There are several reasons why horses can be underweight. If your horse is underweight make sure it has been de-wormed and had its teeth checked by a veterinarian or equine dentist before simply adding more feed to its diet.
Food alone may not be the whole of the problem if you’re having difficulties putting weight on your horse. Bad teeth can make it painful for the horse to chew, cause the horse to swallow poorly masticated food, or make it chew very slowly. Internal parasites may also be stealing nutrition from your horse as well as damaging internal organs.
Be sure that other horses aren’t preventing your horse from getting to the food, and that external pests like biting insects aren’t causing it to burn off energy trying to get relief. Once you’ve eliminated all the external reasons why your horse is underweight, look at the food you are giving it.
Best Feed for Underweight Horses
The best feed for an underweight horse is good quality hay or pasture grass. Give them free choice hay unless there is some medical reason (such as diabetes or Cushing’s Disease) not to. Introduce horses to lush grass gradually to decrease the possibility of founder or colic. Most horses do very well on grass or hay alone. More hay in its feeder or longer grazing time may be all it takes to see weight gain.
Grass hay and pasture grasses are often sufficient for weight gain but alfalfa and other legume hays help boost the richness of hay and pasture. Go slowly when introducing any new feed to your horse even if it is "only hay."
Extra Feeds For Skinny Horses
Beet pulp is often fed as a supplement because it is high in fiber, which the horse can turn into energy and body fat. Some people prefer to give their horses pelleted feed because they feel this is more easily digestible. Older horses might be able to digest "cooked" grains easier than regular grains, so a specially prepared senior feed might be helpful. For horses with bad teeth, smaller pellets or grains are easier to chew than larger pellets or cubes. Rice bran and flax are also popular additions to the diets of underweight horses. Contrary to popular belief, flax seed is not harmful. The amount of toxin is so minute it has no effect. Flax is best fed ground. Grind it within a short time of feeding so the natural oils in the seed don’t spoil.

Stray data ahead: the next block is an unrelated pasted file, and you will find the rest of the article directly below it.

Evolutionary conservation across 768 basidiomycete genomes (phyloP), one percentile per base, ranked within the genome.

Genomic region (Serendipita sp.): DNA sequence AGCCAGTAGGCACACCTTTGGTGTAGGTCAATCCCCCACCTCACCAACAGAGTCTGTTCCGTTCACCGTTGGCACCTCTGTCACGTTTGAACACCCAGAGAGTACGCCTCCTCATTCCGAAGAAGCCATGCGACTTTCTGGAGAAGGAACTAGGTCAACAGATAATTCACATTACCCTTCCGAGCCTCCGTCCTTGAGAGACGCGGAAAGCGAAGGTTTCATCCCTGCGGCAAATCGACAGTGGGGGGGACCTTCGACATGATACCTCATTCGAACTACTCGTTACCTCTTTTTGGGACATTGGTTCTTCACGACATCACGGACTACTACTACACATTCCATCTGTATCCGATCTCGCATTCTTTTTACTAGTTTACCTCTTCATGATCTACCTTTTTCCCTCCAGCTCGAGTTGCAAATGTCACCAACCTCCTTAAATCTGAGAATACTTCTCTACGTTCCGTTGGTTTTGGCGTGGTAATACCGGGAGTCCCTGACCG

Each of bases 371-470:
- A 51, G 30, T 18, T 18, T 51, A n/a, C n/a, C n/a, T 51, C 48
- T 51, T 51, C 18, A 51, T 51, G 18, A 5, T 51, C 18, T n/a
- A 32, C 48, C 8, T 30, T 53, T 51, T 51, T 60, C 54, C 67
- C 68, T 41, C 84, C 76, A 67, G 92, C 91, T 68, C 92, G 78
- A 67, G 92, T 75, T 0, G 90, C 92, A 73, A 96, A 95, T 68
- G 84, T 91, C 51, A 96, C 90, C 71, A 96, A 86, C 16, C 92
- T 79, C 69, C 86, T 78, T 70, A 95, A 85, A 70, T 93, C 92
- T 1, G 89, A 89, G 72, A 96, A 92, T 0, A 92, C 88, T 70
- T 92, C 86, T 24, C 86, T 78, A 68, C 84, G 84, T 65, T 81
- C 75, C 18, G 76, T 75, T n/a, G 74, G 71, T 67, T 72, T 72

Oils such as bran, rice, corn, flax, and other grain oils are often used to boost the energy and calories of a horse’s feed. Some people feel they also help keep the horse’s skin healthy and coat shining. Go carefully when adding these oils to your horse’s diet, as like any other "high octane" fuels they could give problems if fed in large amounts or too quickly. Too much oil in the diet can also cause diarrhea.
Whenever you are changing the number of concentrates, do it gradually to decrease the possibility of problems like founder or colic. Whatever combination you feed, 60 percent of a horse’s diet should be roughage in some form. If a change in your feeding program does not produce some small gain in weight or energy within about 10 days, consult your veterinarian. There could be an underlying problem like ulcers or other digestive diseases that is causing weight loss.